Send a Tweet
Most Popular Choices
Share on Facebook 8 Share on Twitter 2 Printer Friendly Page More Sharing
General News    H1'ed 5/31/14

What has meritocracy to do with merit?

By       (Page 1 of 1 pages)   18 comments
Message Prakash Kona

I ought to rephrase the question and ask instead: when did meritocracy ever have anything to do with merit? The answer is simple: Never. Merit is one of those ambiguous, overused phrases applied to anyone who does well within a particular system. I am not commenting on individual traits that someone might be endowed with. Some people are born to be John Lennons and some others to be George Carlins. The merit I am talking about is not with reference to unusually gifted people. In fact that's not what merit is all about. Merit is about intelligence that is attributed as being natural to certain individuals because they do well within a system. The attribution of intelligence is usually done without any reference to the system itself.

I strongly contest that kind of a definition of merit. The traditional argument critiquing merit is owing to the fact that it cruelly isolates individuals from their social situation and tries to look at them as neutral, objective achievers or failures. Children who come from poor and deprived backgrounds inevitably are pushed out of the merit-based system. My argument against merit is that it is invented to suit the requirements of a certain system. In that hypothetical system some people do well and many others do not. There is no indication to say that the people who do not do well in that system are less meritorious for one reason or the other.

I found it rather amusing when the Minister for Human Resource Development Ms. Smriti Irani was targeted for having been given a portfolio dealing with higher education among other things without having a basic university degree. Ms. Irani is a relatively young politician to hold an important position in the newly formed Narendra Modi government. My view is that she has already proved her credentials when she entered politics and became a minister. It is nonsense in my view to say that someone who does not go to a university cannot be put in-charge of higher education. That's a bigoted view according to me.

There are truckloads of people with PhD degrees on this planet. I don't think they have made the world a better place nor for that matter have they taken humankind forward in terms of intellectual advance in sciences and humanities. Shakespeare never went to a university and the reason history remembers some of his so-called critics who went to a university, is because they dared to attack the bard. Interestingly that is their only ticket to fame -- such is the greatness of Shakespeare.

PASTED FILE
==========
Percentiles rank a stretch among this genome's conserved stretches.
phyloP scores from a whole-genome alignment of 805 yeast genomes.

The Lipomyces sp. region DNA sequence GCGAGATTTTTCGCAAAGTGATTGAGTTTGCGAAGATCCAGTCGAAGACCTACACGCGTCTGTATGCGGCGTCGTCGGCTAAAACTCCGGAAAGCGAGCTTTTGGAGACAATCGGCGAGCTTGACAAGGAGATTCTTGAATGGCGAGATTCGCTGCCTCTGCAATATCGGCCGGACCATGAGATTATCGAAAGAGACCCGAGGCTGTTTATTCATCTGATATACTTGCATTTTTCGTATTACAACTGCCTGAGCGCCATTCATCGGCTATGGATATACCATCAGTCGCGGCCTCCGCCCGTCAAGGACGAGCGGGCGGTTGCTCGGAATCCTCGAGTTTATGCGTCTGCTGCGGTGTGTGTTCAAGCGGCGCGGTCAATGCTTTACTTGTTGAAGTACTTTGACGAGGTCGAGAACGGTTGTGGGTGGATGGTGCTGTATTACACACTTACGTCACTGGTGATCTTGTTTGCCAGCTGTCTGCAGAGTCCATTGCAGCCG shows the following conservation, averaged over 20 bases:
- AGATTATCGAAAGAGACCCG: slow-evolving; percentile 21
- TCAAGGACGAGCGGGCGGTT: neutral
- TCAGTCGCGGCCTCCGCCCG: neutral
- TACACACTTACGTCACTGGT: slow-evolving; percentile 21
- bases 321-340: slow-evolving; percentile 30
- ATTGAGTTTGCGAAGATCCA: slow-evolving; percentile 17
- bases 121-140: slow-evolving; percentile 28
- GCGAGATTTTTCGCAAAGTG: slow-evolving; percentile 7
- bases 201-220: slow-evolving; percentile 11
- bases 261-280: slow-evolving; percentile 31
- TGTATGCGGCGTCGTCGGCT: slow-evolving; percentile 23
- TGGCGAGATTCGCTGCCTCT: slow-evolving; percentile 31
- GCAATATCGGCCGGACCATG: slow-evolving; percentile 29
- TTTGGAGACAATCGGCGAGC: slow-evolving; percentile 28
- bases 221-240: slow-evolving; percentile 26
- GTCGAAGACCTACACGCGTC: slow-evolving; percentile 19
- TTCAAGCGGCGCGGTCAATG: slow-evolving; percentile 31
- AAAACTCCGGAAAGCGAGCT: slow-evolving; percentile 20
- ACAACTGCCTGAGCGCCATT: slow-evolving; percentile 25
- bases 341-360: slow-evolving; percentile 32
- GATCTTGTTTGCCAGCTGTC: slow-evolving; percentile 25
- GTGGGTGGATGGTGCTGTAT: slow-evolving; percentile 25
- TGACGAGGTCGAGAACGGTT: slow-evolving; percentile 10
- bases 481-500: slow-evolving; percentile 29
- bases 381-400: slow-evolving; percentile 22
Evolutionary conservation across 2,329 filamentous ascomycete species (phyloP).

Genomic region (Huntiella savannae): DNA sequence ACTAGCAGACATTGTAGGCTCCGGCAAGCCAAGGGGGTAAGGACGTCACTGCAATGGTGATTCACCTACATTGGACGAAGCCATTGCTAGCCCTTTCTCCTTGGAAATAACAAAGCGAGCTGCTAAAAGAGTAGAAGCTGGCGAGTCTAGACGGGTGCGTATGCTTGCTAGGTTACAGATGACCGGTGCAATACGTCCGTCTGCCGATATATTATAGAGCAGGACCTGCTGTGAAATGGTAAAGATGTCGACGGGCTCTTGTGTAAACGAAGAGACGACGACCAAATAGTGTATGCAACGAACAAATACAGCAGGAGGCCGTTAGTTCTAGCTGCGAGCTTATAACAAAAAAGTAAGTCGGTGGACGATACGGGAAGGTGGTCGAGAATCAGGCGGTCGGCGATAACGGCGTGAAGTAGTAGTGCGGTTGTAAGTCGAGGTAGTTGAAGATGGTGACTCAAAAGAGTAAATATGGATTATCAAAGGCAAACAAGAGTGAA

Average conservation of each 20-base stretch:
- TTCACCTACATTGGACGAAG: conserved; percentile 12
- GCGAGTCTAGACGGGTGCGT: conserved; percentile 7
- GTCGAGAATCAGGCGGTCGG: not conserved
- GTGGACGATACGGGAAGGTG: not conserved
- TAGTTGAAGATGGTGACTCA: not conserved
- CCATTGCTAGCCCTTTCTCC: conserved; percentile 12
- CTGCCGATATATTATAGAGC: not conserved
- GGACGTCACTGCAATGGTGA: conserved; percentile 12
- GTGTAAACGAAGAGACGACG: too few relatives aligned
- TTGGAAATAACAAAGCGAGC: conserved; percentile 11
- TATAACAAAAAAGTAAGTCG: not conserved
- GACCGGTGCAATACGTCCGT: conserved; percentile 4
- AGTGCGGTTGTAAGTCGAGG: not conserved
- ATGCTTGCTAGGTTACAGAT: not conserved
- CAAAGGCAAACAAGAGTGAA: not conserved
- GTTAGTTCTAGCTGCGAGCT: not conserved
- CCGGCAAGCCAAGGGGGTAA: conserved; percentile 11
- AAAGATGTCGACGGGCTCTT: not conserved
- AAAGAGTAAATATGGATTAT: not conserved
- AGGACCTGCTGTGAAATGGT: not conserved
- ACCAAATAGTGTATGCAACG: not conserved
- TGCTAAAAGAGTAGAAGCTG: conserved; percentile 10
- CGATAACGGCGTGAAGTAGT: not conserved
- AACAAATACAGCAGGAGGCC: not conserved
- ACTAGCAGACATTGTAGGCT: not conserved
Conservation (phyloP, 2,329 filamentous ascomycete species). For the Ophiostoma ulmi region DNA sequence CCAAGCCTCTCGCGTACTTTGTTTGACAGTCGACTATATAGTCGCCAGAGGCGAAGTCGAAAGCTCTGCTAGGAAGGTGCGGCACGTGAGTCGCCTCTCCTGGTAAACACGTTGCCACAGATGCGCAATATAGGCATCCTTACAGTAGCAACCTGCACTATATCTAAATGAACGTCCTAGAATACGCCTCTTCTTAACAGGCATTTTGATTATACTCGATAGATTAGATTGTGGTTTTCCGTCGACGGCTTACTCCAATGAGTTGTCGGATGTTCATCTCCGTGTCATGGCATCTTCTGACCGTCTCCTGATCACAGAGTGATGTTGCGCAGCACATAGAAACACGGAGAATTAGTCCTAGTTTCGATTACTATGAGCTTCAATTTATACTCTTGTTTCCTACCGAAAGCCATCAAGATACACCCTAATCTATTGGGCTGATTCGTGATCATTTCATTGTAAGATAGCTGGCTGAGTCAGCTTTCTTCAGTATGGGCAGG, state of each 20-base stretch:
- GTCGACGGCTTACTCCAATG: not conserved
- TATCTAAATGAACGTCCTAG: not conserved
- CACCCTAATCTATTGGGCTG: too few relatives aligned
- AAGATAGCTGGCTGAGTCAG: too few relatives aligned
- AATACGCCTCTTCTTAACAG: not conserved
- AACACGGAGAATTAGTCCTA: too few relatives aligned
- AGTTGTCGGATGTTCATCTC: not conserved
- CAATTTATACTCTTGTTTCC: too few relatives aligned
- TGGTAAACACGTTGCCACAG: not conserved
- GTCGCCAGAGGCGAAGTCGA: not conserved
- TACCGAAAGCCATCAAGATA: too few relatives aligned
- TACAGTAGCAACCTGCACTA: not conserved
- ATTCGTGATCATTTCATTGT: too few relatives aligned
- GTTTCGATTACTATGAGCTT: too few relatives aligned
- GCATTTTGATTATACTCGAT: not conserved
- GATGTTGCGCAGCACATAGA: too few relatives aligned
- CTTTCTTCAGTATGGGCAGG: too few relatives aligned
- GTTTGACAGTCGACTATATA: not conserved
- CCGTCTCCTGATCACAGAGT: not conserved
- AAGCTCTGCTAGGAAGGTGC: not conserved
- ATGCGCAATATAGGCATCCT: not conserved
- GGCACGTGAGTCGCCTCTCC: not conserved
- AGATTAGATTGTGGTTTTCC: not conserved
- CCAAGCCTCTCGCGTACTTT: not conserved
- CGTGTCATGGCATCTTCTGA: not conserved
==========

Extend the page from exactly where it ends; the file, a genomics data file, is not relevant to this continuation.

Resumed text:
The point I presume is well-made that universities are not necessarily the birthplaces of talent. This however does not mean I don't respect scholars and researchers who play an important role in enhancing our understanding of social reality. I don't like this lack of respect for anything academic or intellectual as is propagated by American media as a way of combating communism or any serious attempt to question the way things are. Anti-intellectualism while being mistaken for democracy of sorts is in fact an abuse of it. At the same time I respect intelligence which comes with experience of the world though at times it can be narrow or lacking in terms of taking a nuanced view of the world.

A S. Neill also takes the view that education or learning is not about everyone going through the "classroom" where they have to prove their merit in mathematics, science or languages.

"Learning is important-but not to everyone. Nijinsky could not pass his school exam in St. Petersburg, and he could not enter the State Ballet without passing those exams. He simply could not learn school subjects - his mind was elsewhere. They faked an exam for him, giving him the answers with the papers --so a biography says. What a loss to the world if Nijinsky had had to really pass those exams! Creators learn what they want to learn in order to have the tools that their originality and genius demand. We do not know how much creation is killed in the classroom with its emphasis on learning."

Indeed it would've been a loss to the world if Nijinsky had to actually pass those exams. But a meritocracy has no place for the ones like Nijinsky. More and more people are expected to conform to a set of values before they are attributed with any kind of intelligence at all. The problem with the merit argument itself as with those who make it is that they are not taking the element of individual creativity into consideration.